No slouches when it came to understanding human nature, America's founding fathers made checks and balances for institutional and individual power a priority. That model proved out during Watergate, of course.
That's government. In business, power has not be subjected to the checks and balances which are needed.
Otherwise, Theranos' founder Elizabeth Holmes would not have been able to have operated her startup for so long, without producing data that could be documented by third parties.
Yes, Holmes might be genius.
But boards of directors probably have to be especially vigilant with geniuses. The board's firing of Steve Jobs at Apple, at the time, was the right move. That move unmasked the leadership weaknesses of John Sculley and forced Jobs to mature as a business thinker and doer.
It's no surprise that in the media coverage of former Fox anchor Gretchen Carlson's lawsuit against Fox head Roger Ailes the meme of his massive power resonates. That should be a red flag. Why does one human being have so much power in a business? Was the 21st Century Fox board of directors remiss in allowing this to develop?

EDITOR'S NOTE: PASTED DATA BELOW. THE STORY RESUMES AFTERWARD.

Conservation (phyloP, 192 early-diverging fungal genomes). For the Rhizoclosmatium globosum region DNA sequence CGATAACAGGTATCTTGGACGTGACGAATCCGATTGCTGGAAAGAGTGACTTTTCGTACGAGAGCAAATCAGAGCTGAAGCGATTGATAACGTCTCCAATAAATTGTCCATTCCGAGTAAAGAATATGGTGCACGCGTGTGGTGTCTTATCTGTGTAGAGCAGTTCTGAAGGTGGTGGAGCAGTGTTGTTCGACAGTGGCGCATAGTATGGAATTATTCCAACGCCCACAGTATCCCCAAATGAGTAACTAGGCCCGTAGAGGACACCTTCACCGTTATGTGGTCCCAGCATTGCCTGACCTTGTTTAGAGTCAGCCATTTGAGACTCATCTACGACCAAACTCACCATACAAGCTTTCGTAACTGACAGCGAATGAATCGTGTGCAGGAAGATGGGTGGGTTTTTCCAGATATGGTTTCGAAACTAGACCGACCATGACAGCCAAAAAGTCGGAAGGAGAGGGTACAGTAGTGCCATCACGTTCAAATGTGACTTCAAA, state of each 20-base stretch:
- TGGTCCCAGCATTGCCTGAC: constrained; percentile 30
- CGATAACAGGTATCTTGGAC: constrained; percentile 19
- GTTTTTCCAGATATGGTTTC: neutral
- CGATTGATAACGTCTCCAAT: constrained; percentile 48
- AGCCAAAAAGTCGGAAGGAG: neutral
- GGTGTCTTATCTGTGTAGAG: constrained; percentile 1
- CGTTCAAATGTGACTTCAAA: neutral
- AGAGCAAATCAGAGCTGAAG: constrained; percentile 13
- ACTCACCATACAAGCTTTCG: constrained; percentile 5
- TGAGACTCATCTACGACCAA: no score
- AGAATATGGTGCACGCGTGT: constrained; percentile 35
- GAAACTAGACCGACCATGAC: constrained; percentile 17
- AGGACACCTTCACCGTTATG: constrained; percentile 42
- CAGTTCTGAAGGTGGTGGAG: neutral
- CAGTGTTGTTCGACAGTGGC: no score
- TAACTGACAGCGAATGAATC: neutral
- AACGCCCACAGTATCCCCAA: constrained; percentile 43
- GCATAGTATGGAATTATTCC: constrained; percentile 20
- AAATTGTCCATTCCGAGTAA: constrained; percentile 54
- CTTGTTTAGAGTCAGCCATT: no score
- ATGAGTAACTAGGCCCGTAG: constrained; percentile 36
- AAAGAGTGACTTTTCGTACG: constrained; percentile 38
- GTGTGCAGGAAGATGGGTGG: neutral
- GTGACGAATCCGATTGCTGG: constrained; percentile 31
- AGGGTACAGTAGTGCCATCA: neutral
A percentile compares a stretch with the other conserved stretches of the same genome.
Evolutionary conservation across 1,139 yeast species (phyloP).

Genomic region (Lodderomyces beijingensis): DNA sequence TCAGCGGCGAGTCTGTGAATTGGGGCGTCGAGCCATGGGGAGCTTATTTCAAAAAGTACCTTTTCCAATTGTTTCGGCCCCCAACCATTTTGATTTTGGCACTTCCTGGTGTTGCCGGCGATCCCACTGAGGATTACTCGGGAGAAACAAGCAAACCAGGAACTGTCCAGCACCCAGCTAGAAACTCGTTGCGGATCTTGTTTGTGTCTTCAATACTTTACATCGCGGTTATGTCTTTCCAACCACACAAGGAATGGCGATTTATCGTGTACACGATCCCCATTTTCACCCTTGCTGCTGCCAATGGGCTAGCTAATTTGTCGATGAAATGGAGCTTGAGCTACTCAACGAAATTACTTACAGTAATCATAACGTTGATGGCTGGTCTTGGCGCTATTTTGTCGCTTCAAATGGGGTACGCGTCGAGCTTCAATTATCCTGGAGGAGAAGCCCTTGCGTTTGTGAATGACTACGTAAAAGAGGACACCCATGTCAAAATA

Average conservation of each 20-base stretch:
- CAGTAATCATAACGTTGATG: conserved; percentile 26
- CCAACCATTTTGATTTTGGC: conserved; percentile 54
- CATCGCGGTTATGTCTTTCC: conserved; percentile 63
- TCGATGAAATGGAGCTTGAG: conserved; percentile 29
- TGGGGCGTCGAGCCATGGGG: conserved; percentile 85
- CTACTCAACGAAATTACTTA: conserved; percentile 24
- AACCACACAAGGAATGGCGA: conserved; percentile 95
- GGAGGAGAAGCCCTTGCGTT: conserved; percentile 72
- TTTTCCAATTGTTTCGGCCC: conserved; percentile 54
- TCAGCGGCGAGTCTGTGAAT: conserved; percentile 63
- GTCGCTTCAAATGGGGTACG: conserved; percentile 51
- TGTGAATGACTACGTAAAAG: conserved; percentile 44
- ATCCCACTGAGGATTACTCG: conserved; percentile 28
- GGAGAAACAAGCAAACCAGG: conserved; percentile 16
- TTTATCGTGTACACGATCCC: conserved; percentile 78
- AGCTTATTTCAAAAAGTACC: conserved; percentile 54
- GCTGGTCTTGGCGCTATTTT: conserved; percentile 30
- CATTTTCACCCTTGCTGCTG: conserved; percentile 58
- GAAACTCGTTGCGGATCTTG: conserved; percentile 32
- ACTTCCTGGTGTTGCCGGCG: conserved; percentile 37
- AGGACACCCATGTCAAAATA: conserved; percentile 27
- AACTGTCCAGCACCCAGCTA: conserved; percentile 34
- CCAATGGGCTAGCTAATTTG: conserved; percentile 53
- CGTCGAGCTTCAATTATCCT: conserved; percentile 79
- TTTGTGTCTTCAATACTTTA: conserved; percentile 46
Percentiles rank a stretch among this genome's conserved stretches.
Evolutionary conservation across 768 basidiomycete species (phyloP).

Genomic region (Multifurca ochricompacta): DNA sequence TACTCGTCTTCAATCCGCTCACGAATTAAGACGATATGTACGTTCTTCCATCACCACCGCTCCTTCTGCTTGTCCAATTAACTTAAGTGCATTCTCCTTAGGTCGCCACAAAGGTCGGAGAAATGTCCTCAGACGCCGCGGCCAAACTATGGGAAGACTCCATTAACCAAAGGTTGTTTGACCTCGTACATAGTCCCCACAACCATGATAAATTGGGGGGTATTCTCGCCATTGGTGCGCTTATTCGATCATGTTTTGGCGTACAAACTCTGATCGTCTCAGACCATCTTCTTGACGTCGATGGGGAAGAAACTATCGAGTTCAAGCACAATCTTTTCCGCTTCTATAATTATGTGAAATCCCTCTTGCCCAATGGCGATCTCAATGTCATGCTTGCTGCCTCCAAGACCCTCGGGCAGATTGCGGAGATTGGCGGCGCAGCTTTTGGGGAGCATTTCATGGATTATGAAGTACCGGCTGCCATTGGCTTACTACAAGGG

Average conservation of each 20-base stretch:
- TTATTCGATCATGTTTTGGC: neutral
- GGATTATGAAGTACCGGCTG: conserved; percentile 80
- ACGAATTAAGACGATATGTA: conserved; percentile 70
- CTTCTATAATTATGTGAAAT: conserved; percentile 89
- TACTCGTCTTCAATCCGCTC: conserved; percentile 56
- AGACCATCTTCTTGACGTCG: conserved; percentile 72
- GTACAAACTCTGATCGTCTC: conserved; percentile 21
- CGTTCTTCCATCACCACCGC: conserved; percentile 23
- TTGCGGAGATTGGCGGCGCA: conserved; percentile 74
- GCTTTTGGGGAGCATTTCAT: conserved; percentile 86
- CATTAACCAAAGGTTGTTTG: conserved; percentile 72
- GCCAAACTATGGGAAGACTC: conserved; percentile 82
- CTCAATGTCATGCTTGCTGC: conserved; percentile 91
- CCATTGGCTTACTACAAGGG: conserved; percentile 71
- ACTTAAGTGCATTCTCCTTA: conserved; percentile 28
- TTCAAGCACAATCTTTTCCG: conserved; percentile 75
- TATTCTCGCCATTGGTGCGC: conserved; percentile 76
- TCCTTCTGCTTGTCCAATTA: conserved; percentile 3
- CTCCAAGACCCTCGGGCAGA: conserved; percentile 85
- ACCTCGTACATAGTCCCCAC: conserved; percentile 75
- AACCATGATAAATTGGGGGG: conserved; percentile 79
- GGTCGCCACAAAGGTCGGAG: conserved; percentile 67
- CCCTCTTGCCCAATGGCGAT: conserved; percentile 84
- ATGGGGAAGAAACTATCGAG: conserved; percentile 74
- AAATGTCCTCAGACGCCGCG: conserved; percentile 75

As outside law firm Paul, Weiss conducts its internal investigation at Fox about Ailes behavior, it might turn up some ugly findings about the perils of power. For instance, would Fox, the cable network, be more in front of the threat of online streaming, if one leader didn't have so much power?
Acquiring, holding onto and growing power can be distraction to the business of the business. It can also, as America's founding fathers knew so well, be a peril to a nation. Wasn't it Germany's fault that it allowed Hitler to become so powerful?
In America, because of the system of checks and balances, the next U.S. President cannot do too much harm. The legislative and judicial branch can and likely will prevent any catastrophe of executive leadership.